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Sticky beauty

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whipped cream painting

Over the next few weeks, my church is celebrating the Grand Opening of our beautiful new worship and mission center with different themes each weekend.  This weekend’s theme is beauty, and since I had to go over to the church on Friday to do some filming and have a meeting, I got  a preview of some of the art that’s being installed for the special day.  It was amazing, really.  And I can’t wait to go this weekend and see the rest of what’s planned — I know the music and drama is going to be just as phenominal.**

It got me thinking about my own life.  I know the weekend talk is going to be about creating beauty in our own lives, and I’m all for that.  But the truth is, with small children, sometimes it doesn’t feel like there is all that much beauty.  Sometimes life is just sticky.  Everywhere.  Everything and everywhere is sticky when you have kids.

There’s the cheerios that are constantly crunching underfoot and the kids toothpaste that inexplicably gets smeared all over the bathroom, on every doorknob in the house, down the banister in the stairwell, and onto the cat.  And I’m not kidding.  I had to shave the cat.

There’s the paint on the dining room table and the marker on the carpet.  The chocolate milk on the couch and the gum (or is it Silly Putty?) on the seat of my pants (now where did THAT come from?).  It’s every where.  The stick.  The goo.

When my kids were younger, it felt like every single day started with poop.  I’m serious.  Before I could do anything, I had to deal with one child who had diarreah, one child who had a dirty diaper, and even the cat decided to join in by pooping on the floor.  All before 7 am.  Tell me you would deal with that before coffee any better than I did and I will call you a liar.  I cursed a lot that day.  That day was not beautiful.  That day was, well, poopy.

But you know what?  On quiet mornings like this (maybe it’s because the kids are still asleep) I can see beauty in it.  There is something absolutely stunning about an entirely dirty kid at the end of a summer day for example.  I love it when my kids have dirty knees, stained clothes, sticky faces and messy hands — along with an exhausted look on their faces — because it means they were out there living the kid’s life.  The kid’s life is supposed to be messy — messy and dirty and sticky and muddy.  The sandier and muddier and wetter they are, the more fun they had.  They are using up their lives instead of wasting them in front of a tv or tablet.

cotton candy

There is beauty in their faces, in the way their little bodies are so perfectly made for running and jumping and climbing.  Beauty when those bodies are being used for that purpose.  There is beauty in the seriousness of their play, the importance of it.  The intention behind it is to be serious about fun.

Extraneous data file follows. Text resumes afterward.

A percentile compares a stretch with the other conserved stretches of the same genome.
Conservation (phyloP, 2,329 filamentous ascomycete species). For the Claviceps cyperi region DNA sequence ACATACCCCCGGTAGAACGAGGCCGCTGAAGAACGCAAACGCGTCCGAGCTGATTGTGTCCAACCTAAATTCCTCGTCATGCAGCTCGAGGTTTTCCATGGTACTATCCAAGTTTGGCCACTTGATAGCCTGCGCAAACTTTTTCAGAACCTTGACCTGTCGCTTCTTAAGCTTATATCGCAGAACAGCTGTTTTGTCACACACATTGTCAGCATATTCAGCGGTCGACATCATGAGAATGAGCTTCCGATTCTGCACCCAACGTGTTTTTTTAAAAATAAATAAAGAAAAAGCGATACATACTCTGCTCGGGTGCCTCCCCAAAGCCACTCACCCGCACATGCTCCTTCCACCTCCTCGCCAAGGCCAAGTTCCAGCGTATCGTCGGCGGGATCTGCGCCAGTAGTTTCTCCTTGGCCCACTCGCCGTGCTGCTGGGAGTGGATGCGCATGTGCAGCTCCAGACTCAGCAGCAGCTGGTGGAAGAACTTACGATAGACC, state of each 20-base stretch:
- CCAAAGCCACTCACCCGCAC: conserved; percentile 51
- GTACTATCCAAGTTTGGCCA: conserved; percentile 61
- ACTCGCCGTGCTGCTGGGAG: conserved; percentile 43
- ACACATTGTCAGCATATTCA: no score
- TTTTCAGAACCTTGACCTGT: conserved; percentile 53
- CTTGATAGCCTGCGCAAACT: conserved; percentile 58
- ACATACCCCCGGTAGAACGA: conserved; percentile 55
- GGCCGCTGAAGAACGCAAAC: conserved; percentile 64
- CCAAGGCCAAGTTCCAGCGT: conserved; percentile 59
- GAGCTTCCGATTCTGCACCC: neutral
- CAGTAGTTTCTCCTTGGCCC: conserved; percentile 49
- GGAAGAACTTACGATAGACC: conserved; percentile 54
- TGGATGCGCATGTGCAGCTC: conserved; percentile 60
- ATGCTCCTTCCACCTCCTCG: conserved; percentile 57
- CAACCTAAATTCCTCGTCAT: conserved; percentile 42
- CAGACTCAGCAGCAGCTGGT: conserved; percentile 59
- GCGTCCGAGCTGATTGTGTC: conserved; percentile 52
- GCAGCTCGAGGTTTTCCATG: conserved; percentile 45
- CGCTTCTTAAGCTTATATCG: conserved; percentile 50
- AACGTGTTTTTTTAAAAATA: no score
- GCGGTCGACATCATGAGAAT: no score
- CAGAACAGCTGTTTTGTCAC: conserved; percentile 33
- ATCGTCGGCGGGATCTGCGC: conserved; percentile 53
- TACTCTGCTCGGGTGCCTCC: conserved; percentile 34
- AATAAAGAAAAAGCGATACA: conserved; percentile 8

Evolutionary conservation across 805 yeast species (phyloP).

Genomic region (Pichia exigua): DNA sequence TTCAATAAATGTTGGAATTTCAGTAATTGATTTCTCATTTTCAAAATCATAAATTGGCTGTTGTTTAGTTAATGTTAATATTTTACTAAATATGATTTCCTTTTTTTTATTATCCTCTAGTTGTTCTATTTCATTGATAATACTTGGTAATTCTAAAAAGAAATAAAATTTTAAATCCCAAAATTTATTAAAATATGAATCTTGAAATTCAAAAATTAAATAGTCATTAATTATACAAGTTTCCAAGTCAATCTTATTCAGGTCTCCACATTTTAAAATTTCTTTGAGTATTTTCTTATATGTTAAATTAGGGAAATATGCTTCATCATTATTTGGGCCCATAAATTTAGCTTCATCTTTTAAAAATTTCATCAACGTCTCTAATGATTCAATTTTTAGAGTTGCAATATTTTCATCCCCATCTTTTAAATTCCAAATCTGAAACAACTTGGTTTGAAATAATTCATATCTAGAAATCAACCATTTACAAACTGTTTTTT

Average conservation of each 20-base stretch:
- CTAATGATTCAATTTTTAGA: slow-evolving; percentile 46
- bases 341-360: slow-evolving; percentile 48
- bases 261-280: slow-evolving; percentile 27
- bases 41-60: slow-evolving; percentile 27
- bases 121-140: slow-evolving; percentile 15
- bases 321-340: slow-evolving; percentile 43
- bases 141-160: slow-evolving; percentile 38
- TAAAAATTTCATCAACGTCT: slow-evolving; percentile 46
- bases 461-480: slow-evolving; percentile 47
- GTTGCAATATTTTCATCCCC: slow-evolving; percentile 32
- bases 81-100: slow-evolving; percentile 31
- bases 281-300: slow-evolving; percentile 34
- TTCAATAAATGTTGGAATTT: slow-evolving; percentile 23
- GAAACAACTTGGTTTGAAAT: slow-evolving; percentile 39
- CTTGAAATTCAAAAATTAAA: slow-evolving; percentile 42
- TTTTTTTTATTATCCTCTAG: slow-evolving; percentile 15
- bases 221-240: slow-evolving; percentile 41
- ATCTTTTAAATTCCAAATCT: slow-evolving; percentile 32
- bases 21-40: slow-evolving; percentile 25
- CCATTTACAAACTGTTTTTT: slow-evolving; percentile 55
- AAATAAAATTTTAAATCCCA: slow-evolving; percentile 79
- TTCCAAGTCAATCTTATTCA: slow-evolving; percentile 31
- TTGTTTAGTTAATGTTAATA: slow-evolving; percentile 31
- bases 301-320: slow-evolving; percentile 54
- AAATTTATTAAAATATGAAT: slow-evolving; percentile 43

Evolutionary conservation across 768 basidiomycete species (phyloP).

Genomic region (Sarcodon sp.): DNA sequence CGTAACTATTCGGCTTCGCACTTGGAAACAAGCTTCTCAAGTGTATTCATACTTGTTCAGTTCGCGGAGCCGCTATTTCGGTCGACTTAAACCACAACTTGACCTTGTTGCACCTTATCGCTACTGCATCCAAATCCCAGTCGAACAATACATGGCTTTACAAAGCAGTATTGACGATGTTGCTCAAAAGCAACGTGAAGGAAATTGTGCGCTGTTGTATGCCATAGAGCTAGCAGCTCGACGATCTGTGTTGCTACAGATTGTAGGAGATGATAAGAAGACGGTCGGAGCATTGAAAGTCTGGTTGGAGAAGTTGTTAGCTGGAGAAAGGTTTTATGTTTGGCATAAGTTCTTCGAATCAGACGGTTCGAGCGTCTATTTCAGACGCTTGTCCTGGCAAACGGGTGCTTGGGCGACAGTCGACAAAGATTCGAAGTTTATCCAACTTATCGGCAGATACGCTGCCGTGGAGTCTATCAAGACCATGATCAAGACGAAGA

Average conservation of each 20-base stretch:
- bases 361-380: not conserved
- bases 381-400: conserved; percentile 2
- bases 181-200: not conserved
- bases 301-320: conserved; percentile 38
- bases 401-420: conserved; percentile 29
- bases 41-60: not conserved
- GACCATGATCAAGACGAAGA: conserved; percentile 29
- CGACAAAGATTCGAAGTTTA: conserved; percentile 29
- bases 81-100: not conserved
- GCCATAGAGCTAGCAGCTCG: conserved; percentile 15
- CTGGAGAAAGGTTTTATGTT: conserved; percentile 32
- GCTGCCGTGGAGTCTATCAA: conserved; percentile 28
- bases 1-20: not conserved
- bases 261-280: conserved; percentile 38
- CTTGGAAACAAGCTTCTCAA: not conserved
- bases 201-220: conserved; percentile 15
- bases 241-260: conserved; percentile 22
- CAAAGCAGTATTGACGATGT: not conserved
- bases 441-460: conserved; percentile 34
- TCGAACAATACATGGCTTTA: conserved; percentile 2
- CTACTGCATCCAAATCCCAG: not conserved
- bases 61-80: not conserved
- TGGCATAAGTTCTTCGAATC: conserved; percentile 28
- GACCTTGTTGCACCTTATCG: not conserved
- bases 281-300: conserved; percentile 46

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My kids get to live a beautiful life.  They probably don’t know it, but they do.  I hope that someday they will look back and realize how lucky they are right now.  Lucky that they have stuffed animals with which to play “The Stuffed Animal Game”, whatever that is.  Lucky that they have each other.  Lucky and blessed they have a home, a family, 2.5 cats.

I think of little Sonoma*, who I met a few weeks ago.  She is the same age as my daughter and lives in a homeless shelter.  My first experience of her was when, as I welcomed the residents into our church building, I said, “C’mon guys, we’re going this way.”  I began walking and instantly felt a small hand slip into mine.  I look down, and there was Sonoma, smiling up at me.  She stole my heart that day, that little girl did.  I still think of her almost daily, living at the shelter.  Her parents were not there.  I don’t know where they were.  I have a picture of Sonoma too, but she is not mine to share with the world.

I also think of my friend and the foster child she lost.  Little Alana* is just four, returned to her pedophile father by a judge who either didn’t have the whole story or is simply an idiot.  I pray for Alana daily too, and I cry when I pray.  I pray that she’ll be returned to the mom and dad and siblings who love and miss her, and that both she and Sonoma will somehow, someway, live a beautiful life.  I pray for my friend, who wakes in the middle of the night crying, sure she hears Alana calling for her.  If you, too, are the praying sort, please pray for these two little ones.

It might make your life a little more beautiful if you do.

*not their real names.

**come join us for a weekend of beauty at The Life Christian Church http://www.tlcc.org

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Sold out Jesus-freak, mom of 2, wife, Christian Life Coach and speaker, friend-in-need-of-grace, writer of stuff.

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